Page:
What is COP26 and why is it important?
Climate change and sustainability are on everyone’s mind now the biggest summit of global leaders, COP26 has begun. But what is COP26 and why is it important? Read on to find out more about this historic event.
What is COP?
”COP” stands for “Conference of the Parties”. In the climate change space, the parties relate to the governments that signed the UN Framework Convention of Climate Change (UNFCCC). The signed governments meet annually to discuss how to jointly address the issue of climate change.
World leaders, government ministers and negotiators, but also representatives from business, civil society, organisations and the media who cover the event typically attend COP conferences.
A different country hosts each COP, with the first COP taking place in Berlin, Germany, in 1995.
The most recent event, COP25 in Madrid, saw activist Greta Thunberg make a speech which also led to protests from younger people frustrated at the lack of progress being made to fight climate change.
What is COP26?
As its name suggests, COP26 is the 26th climate change COP and will be hosted by the UK, in a partnership with Italy, at the Scottish Event Campus, Glasgow. It was originally supposed to take place in November 2020 but was postponed a year because of Covid-19. It will now take place on 31st October-12th November 2021 and is the biggest summit the UK has ever hosted.
Up to 25,000 people will attend the event while tens of thousands of campaigners and businesses will also hold events and protests.
Why is COP26 important?
COP26 is an important summit for governments to show how they will contribute to keeping temperature rises below the 1.5C threshold agreed in the Paris Climate Agreement and eradicating the use of fossil fuels.
It’s also the first meeting since the Covid-19 pandemic and countries are juggling their recovery from the pandemic alongside their climate change commitments.
1.5C Pledge Remains Important
At the Paris Climate Agreement, governments had to set various goals to combat climate change. Various countries have started to do this, including the UK. These are known as NDCs (nationally determined contributions) and are pledges made based on the size of cuts to emissions they will make.
Countries made the pledge to work to keep temperature rises below 1.5C. If the world warms higher than this threshold, millions of vulnerable communities could suffer from the impact of devastating weather changes which lead to droughts, floods, storms and more.
What will be decided at COP26?
Most countries will deliver their plans to reduce emissions, with some revealing their plans ahead of the summit. During the two weeks of the summit, we can expect to see a plethora of announcements made each day.
It’s expected that some of these announcements will relate to what needs to be implemented from the Paris Climate Agreement, but others could include:
- Making a quicker switch to electric vehicles
- Speed up removing the use of coal power
- Cutting down fewer trees
- Protecting more people from the impact of climate change.
At the end of the conference, a declaration is expected to be shared with every country signing up to it.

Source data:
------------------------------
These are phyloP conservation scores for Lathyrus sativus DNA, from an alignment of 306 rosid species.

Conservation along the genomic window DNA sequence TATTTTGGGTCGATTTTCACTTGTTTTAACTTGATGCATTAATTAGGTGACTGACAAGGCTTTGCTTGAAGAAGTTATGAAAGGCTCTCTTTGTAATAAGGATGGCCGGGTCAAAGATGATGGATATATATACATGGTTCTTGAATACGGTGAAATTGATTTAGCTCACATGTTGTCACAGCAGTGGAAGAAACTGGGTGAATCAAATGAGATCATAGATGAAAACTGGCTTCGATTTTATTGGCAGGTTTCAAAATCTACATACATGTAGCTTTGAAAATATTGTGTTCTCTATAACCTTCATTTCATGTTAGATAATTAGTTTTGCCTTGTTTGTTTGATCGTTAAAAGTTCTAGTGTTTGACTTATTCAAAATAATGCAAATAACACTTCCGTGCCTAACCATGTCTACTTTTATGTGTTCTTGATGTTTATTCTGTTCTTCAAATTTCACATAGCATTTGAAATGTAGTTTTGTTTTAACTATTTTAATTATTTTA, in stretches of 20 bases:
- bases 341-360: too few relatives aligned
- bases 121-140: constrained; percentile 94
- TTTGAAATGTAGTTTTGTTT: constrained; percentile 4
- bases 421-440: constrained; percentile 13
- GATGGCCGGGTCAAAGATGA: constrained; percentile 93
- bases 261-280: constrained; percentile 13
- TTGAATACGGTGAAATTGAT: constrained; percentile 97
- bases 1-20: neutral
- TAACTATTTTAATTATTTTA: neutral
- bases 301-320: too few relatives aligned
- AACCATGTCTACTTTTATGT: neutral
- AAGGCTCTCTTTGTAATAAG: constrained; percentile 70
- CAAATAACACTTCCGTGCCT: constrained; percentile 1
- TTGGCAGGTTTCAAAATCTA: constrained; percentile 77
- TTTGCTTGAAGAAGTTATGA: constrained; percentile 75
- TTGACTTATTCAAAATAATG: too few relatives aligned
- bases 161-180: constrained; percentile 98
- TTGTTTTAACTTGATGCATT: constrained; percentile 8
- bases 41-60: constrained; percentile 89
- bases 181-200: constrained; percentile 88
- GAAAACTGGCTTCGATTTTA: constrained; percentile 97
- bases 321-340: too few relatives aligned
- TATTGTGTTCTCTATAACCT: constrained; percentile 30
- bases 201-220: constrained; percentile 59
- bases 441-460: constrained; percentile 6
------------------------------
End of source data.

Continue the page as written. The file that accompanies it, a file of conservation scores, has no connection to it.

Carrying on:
Climate change pledges
The wealthy countries of COP agreed at COP15 in 2009 to provide $100bn in financial support each year to support countries most affected by climate change. This pledge has yet to be met since this event. COP26 will be where a plan on how this commitment will be made.
Who is COP26 President?
The role of COP president rotates between the various regions. With the UK jointly hosting the event in Scotland with Italy, MP Alok Sharma currently sits in the role. This position gives the UK government a great opportunity to lead the way and push for other countries to set more ambitious climate goals.
COP26 and Challenge 2025
Challenge 2025 is a call for change and is here to highlight the dangers of petrol power tools and the harm they are causing our towns, cities, users of the tools and those around them. It’s expected that fossil fuels will be a major talking point at COP26, but often at these events smaller engines that use fossil fuels get overlooked in key decisions.
Through our research, we uncovered that 11x more carbon monoxide is emitted by a petrol leaf blower when compared to a Ford Fiesta. Meanwhile, a petrol brush cutter emits 4x more nitrogen oxide than a Ford Fiesta. World leaders can no longer overlook these incredibly dangerous tools and must do more to encourage consumers to make the switch.
With campaigners and ministers calling for the faster eradication of fossil fuels, making the switch to safer tools that give off zero emissions, such as battery-powered garden tools from EGO Power+, is more important than ever before.
What can people do for COP26 and beyond?
While COP26 is just a two-week event, it is hoped that key decisions will be made and will be implemented in the following years.
However, if you want to make a difference and help make a greener future you can:
- Make greener choices in your everyday life, from the car you drive to the food you eat
- Write to your local MP
- Complete Challenge 2025’s emissions calculator to see how harmful your petrol garden tools are and consider switching to battery
- Take up the challenge and download The Report today and back our campaign to switch to greener garden tools today.